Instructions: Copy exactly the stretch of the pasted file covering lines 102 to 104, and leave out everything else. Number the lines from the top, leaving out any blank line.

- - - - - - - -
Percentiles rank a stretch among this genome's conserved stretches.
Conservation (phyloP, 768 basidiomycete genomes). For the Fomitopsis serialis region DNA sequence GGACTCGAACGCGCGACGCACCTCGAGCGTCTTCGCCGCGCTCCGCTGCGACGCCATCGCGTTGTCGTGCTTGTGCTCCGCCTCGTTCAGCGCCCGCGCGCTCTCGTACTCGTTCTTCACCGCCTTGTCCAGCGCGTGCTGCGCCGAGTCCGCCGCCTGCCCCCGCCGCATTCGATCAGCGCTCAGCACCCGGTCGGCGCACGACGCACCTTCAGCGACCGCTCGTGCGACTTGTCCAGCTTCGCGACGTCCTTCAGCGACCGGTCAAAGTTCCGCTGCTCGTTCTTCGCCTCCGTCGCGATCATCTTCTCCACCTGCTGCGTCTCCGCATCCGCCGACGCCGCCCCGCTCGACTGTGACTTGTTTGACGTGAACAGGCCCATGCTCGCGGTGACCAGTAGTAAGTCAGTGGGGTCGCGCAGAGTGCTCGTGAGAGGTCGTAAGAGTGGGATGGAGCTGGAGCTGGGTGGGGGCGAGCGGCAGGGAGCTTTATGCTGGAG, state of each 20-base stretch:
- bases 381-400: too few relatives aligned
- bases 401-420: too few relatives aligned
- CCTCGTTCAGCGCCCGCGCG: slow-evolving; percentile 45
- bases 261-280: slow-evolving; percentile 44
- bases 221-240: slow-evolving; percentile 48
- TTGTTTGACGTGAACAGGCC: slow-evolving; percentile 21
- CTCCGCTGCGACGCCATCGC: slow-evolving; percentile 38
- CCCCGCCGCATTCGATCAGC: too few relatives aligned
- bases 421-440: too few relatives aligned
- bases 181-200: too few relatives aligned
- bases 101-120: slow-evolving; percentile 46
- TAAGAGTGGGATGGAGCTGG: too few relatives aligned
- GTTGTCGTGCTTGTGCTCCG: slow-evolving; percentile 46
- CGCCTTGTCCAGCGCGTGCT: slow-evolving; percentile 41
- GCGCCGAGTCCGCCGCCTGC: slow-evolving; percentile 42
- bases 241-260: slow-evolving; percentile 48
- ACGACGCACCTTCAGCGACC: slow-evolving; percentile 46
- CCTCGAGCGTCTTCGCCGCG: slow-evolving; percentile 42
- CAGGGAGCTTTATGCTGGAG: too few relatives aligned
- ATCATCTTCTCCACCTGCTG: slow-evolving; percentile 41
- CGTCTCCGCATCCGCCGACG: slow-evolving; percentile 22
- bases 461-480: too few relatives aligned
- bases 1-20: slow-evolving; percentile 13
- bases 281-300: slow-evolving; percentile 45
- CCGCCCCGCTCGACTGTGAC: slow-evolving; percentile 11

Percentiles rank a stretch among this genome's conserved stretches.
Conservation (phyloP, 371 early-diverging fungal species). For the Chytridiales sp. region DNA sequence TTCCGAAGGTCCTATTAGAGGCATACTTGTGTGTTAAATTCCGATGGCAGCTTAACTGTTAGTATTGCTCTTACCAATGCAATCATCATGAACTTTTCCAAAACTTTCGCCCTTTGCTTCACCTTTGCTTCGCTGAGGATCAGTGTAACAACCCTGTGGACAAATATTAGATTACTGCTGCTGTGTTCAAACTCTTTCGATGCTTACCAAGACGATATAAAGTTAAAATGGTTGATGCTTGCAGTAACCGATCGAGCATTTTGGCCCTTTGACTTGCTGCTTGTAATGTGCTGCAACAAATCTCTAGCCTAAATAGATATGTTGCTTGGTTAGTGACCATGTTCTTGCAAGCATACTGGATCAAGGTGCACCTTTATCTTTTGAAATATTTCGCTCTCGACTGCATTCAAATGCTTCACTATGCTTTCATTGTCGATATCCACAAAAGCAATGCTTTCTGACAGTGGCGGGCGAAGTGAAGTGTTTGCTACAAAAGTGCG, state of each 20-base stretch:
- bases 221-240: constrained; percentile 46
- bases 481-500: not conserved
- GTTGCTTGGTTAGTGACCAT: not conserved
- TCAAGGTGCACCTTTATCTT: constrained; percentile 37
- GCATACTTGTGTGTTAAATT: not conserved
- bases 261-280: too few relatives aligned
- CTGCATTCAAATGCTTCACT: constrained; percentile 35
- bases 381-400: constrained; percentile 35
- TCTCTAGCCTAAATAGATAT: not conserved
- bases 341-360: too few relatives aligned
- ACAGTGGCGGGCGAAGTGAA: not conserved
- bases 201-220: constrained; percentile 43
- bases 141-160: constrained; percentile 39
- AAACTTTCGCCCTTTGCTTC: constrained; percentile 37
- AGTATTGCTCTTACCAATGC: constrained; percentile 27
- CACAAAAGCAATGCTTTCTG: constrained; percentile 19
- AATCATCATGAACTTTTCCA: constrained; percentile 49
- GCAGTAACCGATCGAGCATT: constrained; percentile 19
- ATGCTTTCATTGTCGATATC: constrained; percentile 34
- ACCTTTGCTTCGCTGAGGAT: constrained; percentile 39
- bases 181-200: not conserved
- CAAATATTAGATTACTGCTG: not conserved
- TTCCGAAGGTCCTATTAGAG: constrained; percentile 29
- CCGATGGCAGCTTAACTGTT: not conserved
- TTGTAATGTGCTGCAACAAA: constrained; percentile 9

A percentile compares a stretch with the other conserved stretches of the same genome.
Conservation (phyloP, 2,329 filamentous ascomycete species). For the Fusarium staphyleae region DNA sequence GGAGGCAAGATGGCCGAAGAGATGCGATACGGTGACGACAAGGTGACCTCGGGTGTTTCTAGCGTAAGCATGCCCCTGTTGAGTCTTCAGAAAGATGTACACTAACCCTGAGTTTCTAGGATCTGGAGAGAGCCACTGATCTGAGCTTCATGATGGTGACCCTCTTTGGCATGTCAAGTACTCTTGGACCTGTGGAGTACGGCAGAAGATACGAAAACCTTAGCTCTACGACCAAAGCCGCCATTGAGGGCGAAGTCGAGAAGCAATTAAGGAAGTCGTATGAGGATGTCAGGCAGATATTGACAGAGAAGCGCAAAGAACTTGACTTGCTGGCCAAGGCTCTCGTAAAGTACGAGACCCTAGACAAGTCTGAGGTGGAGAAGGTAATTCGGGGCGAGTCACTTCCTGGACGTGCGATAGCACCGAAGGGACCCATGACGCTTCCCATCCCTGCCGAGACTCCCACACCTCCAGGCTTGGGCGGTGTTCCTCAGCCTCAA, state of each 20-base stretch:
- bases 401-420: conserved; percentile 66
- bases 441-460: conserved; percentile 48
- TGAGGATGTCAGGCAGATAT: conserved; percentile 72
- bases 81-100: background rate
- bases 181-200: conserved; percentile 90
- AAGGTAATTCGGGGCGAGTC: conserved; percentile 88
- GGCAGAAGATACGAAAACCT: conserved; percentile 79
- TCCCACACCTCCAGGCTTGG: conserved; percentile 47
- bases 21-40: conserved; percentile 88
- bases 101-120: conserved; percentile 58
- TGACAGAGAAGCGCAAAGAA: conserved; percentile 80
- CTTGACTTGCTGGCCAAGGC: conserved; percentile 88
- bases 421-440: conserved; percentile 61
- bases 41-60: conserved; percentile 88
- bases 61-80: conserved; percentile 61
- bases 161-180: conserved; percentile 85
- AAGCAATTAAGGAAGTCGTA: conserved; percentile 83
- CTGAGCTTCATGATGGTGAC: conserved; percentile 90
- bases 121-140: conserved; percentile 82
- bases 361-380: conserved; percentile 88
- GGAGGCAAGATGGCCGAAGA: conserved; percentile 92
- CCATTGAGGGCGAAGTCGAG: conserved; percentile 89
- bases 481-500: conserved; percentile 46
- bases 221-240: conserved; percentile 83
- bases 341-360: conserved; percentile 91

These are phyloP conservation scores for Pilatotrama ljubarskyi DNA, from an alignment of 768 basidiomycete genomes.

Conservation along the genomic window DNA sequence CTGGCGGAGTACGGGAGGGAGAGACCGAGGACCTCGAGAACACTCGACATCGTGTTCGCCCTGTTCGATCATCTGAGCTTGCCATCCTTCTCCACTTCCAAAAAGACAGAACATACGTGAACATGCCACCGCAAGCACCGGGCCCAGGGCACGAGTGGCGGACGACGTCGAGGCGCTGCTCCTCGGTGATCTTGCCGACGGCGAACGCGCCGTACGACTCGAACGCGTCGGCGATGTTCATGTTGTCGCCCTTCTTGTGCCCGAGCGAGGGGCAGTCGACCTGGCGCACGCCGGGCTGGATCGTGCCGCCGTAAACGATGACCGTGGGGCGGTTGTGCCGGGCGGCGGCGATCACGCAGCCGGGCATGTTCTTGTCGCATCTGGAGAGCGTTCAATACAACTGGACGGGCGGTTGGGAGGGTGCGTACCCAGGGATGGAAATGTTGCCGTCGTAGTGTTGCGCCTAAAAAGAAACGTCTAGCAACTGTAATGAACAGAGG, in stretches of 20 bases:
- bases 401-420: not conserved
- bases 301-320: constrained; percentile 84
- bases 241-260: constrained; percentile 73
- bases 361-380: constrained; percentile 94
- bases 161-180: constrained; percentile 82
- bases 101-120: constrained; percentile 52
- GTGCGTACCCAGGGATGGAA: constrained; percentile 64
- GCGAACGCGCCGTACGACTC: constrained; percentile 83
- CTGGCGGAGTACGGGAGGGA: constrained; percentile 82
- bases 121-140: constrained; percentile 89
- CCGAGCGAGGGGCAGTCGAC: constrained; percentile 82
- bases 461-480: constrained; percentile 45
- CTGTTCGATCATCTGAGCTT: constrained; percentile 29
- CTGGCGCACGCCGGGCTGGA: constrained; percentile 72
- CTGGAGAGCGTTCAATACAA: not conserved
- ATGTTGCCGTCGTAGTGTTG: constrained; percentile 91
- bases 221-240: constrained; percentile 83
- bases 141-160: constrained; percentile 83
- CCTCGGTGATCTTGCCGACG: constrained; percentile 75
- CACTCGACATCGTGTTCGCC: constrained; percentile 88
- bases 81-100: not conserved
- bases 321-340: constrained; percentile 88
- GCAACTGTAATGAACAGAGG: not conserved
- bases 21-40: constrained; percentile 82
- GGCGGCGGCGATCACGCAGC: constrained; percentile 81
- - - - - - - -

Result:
- CCTCGGTGATCTTGCCGACG: constrained; percentile 75
- CACTCGACATCGTGTTCGCC: constrained; percentile 88
- bases 81-100: not conserved